A Tale of Two Boeing Boards — The Disparate Conclusions of the Justice Department and the Delaware Chancery Court (Part I of IV)

“Reality is merely an illusion, albeit a very persistent one.”
― Albert Einstein

“Reality leaves a lot to the imagination.”
― John Lennon

We often hear about how perspective can influence conclusions. It is rare, however, when it comes to investigations, legal proceedings, and litigation for two separate but important fact finders to reach polar opposite conclusions.

When I reviewed again the US Department of Justice’s conclusions reached as part of the Boeing criminal investigation, and the Delaware Chancery Court’s decision denying Boeing’s motion to dismiss the shareholder derivative suits, I was struck by the polar opposite conclusions reached about Boeing’s culture and conduct. 

I do not mean to exaggerate but there is no way to reconcile the two sets of factual findings.  One the one hand, DOJ reached a conclusion that the 737 MAX disaster was largely the result of the actions of two bad actors –the Flight Technical Pilots, and not the result of any pervasive or systemic problem.

The Delaware Chancery’s factual findings paint a completely different picture – Boeing’s board, senior management and corporate culture suffered from a serious deficiency that reflected a singular motivation to cut costs and increase profits to the detriment of airplane safety.  When the 737 MAX disasters occurred, the Court outlined in compelling fashion how the Boeing board of directors and various executives sought to cover up the issue, ignore the safety implications and somehow protect Boeing’s reputation without any regard to addressing the significant and disturbing safety issues.

Someone – DOJ or the Court  — got it wrong, and I mean dead wrong. How could two expert fact-finders reach such different conclusions?

Background – The Tragic 737 MAX Crashes

In October 2018, Lion Air flight 610 crashed in the Java Sea, killing 189 people, and in March 2019, Ethiopian Airlines flight 302 crashed shortly after takeoff, killing 157 people.  The United States ordered the planes grounded shortly after the Ethiopian Airlines crash.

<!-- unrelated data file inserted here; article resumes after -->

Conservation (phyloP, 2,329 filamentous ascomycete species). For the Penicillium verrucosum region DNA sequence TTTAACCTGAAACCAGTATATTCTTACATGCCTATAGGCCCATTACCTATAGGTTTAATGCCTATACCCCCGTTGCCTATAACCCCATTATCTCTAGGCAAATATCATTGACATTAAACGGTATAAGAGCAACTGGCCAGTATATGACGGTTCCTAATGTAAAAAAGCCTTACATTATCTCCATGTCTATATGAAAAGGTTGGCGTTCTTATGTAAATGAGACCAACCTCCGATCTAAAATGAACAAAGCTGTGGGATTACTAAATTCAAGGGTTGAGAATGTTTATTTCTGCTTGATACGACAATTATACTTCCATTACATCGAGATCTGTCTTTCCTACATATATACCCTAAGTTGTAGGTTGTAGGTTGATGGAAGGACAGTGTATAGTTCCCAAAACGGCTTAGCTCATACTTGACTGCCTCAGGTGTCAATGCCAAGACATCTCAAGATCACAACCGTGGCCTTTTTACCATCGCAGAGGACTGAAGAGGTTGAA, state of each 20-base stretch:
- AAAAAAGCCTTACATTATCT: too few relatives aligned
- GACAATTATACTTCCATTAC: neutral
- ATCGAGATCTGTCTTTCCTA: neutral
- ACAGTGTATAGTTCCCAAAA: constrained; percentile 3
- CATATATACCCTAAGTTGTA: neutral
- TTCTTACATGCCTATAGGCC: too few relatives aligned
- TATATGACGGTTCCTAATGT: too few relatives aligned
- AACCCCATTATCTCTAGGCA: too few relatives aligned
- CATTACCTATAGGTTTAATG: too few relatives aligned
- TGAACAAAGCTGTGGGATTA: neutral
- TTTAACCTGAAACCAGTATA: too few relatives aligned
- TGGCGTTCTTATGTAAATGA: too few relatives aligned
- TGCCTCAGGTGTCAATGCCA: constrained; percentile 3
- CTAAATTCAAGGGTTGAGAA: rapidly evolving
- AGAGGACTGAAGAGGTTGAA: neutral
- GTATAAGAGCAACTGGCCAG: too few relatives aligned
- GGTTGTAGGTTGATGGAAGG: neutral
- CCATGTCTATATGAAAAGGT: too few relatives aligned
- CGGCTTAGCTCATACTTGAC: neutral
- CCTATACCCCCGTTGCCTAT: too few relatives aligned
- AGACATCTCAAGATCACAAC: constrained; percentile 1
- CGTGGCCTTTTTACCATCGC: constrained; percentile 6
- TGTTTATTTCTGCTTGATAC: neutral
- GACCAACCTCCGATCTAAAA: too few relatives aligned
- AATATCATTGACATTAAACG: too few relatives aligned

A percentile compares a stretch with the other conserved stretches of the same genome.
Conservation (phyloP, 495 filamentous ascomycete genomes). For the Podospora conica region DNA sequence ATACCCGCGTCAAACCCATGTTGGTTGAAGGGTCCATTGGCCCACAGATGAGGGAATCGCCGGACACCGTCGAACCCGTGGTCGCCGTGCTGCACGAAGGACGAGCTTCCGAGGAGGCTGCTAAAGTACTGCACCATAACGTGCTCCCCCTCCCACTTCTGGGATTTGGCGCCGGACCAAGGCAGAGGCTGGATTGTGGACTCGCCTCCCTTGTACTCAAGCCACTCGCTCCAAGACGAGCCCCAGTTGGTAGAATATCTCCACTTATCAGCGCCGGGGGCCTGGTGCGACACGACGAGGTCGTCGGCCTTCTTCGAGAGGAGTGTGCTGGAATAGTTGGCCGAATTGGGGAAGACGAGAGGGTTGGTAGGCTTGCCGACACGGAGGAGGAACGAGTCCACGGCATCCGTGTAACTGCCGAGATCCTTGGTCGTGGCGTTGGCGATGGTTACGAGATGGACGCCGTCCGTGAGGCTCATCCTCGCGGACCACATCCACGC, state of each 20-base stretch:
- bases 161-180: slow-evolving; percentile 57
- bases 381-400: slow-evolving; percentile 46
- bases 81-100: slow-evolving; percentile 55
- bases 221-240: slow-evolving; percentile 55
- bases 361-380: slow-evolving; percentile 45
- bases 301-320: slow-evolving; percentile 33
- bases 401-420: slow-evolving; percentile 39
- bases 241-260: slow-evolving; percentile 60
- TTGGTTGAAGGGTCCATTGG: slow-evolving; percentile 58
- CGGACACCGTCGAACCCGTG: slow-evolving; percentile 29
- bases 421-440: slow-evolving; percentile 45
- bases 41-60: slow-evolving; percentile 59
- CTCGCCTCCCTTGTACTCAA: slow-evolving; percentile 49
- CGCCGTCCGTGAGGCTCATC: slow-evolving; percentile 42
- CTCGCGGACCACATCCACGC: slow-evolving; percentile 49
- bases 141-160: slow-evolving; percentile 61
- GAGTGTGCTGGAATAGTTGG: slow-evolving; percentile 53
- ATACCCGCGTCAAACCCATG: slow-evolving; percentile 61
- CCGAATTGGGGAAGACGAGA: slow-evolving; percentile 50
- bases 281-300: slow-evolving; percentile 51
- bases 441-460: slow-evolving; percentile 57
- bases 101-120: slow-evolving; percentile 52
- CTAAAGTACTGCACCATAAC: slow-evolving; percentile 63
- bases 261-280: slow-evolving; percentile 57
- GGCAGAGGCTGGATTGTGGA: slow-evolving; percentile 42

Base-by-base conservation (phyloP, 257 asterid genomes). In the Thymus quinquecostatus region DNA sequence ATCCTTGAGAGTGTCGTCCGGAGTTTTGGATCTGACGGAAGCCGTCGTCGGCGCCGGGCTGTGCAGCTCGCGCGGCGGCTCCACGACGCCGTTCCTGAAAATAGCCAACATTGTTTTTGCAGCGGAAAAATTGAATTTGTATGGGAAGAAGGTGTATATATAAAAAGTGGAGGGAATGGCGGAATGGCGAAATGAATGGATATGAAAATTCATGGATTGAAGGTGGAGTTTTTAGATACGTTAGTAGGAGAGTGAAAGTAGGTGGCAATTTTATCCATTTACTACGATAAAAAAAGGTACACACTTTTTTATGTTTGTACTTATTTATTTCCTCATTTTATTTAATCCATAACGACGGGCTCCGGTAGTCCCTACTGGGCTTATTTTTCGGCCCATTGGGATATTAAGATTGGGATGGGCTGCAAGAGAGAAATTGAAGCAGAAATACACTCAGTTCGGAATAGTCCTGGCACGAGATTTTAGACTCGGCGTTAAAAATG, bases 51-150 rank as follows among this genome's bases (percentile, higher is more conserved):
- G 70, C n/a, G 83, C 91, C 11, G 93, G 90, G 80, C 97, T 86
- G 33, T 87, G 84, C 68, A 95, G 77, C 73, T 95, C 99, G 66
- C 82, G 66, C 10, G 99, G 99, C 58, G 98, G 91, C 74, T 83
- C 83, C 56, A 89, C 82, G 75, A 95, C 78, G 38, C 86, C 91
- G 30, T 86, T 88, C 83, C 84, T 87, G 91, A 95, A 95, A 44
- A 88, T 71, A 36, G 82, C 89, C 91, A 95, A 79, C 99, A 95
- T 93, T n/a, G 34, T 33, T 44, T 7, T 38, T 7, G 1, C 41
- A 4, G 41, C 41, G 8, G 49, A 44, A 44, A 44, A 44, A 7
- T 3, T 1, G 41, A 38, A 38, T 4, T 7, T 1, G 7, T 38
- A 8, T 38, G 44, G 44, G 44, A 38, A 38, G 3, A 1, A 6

The crashes were the direct result of a lack of pilot training on the Maneuvering Characteristics Augmentation System (“MCAS”) that was triggered when the airplane made certain specific manuevers. The Chief Technical Pilot and his colleague mislead FAA officials and failed to ensure that pilots were appropriately trained on the MCAS system and the circumstances when the system would become operational.  The pilots in both the Lion Air and Ethiopian Air flights crashed because they were not trained on how and when the MCAS became operational, resulting in deadly downturns of the airplane nose and the fatal crashes. Had the pilots been properly trained and the documentation included specific explanations of how and when the MCAS system worked, the plane crashes could have been avoided.

The DOJ Settlement – Focus on Flight Technical Pilots

In January 2021, Boeing settled with the Justice Department and agreed to enter into a Deferred Prosecution Agreement in exchange for total payments of $2.5 billion.  As part of the settlement, Boeing admitted that it withheld critical information about the 737 MAX’s Maneuvering Characteristics Augmentation System and the impact it had on the plane’s flight control system.

DOJ did not impose an independent compliance monitor, citing Boeing’s remediation efforts. In reaching this conclusion, DOJ determined that the “misconduct was neither pervasive across the organization nor undertaken by a large number of employees, nor facilitated by senior management.  Instead, DOJ characterized the problem as the result of two Boeing Flight Technical Pilots deceiving the FAA about MCAS through mis-statements, half-truths and omissions.  In this respect, DOJ cited its finding that other Boeing officials disclosed MCAS to FAA officials responsible for determining whether the FAA 737 MAX met airworthiness standards.

DOJ followed up on its resolution by subsequently charging the Chief Technical Pilot for the 737 MAX, Mark Forkner, who was indicted  on two counts of fraud involving aircraft parts in interstate commerce and four counts of wire fraud.  Forkner’s colleague, who was identified in various factual recitations, was not charged and is likely cooperating in the prosecution of Forkner.

On October 29, 2018, the Lion Air Flight 610 crashed after takeoff into the Java Sea killing all 189 passengers and crew.  Following the crash, the FAA learned that MCAS activated during the flight and may have caused the crash. The FAA AEG learned for the first time about the change to the MCAS, including the information Forkner concealed from the FAA. Forkner and his colleague continued to mislead others at Boeing and the FAA about their prior knowledge of the change to MCAS.

Five months later, on March 10, 2019, Ethiopian Airlines Flight 302 crashed shortly after takeoff, killing all 157 passengers and crew on board.  The FAA learned that MCAS was activated during the flight. Three days later, Boeing’s 737 MAX was grounded.

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